It's Time to Lift Our Economic and Trade Sanctions
by Jerome F. Winzig
Economic and trade sanctions are a blunt, crude instrument of foreign policy. Using them to punish foreign dictators is sort of like using a shotgun against the fox raiding the henhouse. The chances are quite good a lot of chickens will die while the fox escapes unscathed or with minor injuries. Economic and trade sanctions have the same poor results. When they are severe and other countries join in, they punish the people of a nation while the intended target at the top is undeterred. When they are not severe, they are still ineffectual and often have unintended consequences.
Sanctions work best against open societies that have a degree of democracy accompanied by a relatively free press that is able to point out that sanctions exist and have a moral purpose. For example, there is little doubt that the Comprehensive Anti-Apartheid Act helped bring about the end of apartheid in South Africa. However, such sanctions are particularly ineffective against closed societies where an all-powerful dictator controls most aspects of people's lives.
It would seem, then, that the United States would rarely use such sanctions and would limit their use to extreme situations where particular circumstances might make them effective. Unfortunately, that is not the case. The United States has imposed economic sanctions against North Korea since 1950, Cuba since 1960, Libya since 1973, Iran since 1979, Myanmar since 1988, and Iraq since 1990. Yet the tyrants who are the intended targets of these sanctions are still in power, except in Iran, which is the exception that proves the rule. Iran is a relatively open society with democratic elections. Furthermore, the sanctions against it have not been continuous, have been less severe, and have not included travel bans.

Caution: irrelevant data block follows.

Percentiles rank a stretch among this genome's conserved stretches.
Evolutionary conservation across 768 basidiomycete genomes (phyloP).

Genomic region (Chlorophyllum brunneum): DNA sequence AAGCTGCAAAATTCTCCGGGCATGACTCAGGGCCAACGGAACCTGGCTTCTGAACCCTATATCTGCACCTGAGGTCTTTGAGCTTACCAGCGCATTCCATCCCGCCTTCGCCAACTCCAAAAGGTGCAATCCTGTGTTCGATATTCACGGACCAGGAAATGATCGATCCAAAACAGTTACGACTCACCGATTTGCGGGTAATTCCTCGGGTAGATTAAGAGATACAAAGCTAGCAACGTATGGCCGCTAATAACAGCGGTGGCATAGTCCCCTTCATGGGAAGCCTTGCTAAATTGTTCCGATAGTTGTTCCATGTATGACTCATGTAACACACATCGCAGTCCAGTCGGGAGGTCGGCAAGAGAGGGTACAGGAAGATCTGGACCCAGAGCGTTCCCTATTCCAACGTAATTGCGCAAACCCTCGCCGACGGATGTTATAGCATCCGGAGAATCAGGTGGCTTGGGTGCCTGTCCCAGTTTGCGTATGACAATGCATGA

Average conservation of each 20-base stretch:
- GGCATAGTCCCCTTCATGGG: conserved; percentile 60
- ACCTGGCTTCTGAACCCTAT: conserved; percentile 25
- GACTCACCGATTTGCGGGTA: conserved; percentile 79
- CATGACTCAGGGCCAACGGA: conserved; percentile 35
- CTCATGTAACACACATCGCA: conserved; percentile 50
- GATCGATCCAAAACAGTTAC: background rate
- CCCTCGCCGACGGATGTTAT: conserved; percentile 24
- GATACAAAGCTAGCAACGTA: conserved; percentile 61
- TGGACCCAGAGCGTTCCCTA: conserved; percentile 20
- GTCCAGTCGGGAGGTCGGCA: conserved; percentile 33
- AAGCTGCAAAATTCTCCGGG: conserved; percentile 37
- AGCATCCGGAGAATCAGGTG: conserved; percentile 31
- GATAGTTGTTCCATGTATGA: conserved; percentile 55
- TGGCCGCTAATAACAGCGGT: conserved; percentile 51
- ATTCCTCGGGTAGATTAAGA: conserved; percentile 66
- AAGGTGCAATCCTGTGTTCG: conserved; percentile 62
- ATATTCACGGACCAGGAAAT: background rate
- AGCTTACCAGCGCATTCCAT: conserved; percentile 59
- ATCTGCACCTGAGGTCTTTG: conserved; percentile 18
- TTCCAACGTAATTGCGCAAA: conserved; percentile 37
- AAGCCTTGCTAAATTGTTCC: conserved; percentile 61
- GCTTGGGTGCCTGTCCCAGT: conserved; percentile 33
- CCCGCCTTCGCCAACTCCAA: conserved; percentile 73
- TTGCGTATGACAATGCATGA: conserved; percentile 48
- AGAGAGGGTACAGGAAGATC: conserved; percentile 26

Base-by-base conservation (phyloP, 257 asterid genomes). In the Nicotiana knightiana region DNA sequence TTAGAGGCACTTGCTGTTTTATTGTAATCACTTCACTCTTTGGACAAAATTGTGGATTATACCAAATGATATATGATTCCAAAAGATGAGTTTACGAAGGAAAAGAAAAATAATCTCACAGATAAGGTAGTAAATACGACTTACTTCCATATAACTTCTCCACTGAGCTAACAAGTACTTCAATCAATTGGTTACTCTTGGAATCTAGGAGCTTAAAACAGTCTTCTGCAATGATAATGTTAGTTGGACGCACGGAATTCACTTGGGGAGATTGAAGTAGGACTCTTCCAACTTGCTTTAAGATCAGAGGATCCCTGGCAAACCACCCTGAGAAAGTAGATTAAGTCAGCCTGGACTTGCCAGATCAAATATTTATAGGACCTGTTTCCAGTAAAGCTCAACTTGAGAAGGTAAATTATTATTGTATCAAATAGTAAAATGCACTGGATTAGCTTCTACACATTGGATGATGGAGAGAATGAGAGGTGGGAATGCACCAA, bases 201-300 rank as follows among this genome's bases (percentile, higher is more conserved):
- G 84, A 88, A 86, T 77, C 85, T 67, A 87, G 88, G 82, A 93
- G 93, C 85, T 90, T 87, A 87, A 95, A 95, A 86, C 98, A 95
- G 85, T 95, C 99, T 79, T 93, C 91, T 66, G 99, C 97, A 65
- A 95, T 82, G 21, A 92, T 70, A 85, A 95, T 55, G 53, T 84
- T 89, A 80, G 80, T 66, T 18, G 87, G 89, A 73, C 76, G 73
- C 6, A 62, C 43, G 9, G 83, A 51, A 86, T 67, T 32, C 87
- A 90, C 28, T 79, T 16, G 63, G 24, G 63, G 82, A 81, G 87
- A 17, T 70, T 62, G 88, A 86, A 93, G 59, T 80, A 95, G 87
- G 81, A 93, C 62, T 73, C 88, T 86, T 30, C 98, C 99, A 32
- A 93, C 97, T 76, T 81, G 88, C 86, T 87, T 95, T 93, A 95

There are other countries where U.S. sanctions have failed. According to Kimberly Ann Elliott of the Institute for International Economics, 87 percent of the unilateral sanctions imposed by the United States since 1970 have failed. Some of these failures have been spectacular. In 1979, the grain embargo against the Soviet Union for its invasion of Afghanistan was devastating to U.S. farm exports. The 1982 sanctions against companies that participated in building the Soviet natural gas pipeline to Western Europe simply diverted business to Japanese and European suppliers.
In spite of this dismal record, the United States has been using sanctions with increasing frequency under both Republican and Democratic administrations. In 1992, President Bush signed the Cuban Democracy Act, which tightened the embargo against Cuba. In 1996, President Clinton signed the Cuban Liberty and Democratic Solidarity Act, which imposed penalties on companies doing business in Cuba. And Cuba is not alone. In the last six years, the United States has imposed unilateral economic sanctions over sixty times. That's more than the United States had imposed in the previous 74 years. Today, the United States has sanctions in place against more than 70 countries representing almost 70 percent of the world's population.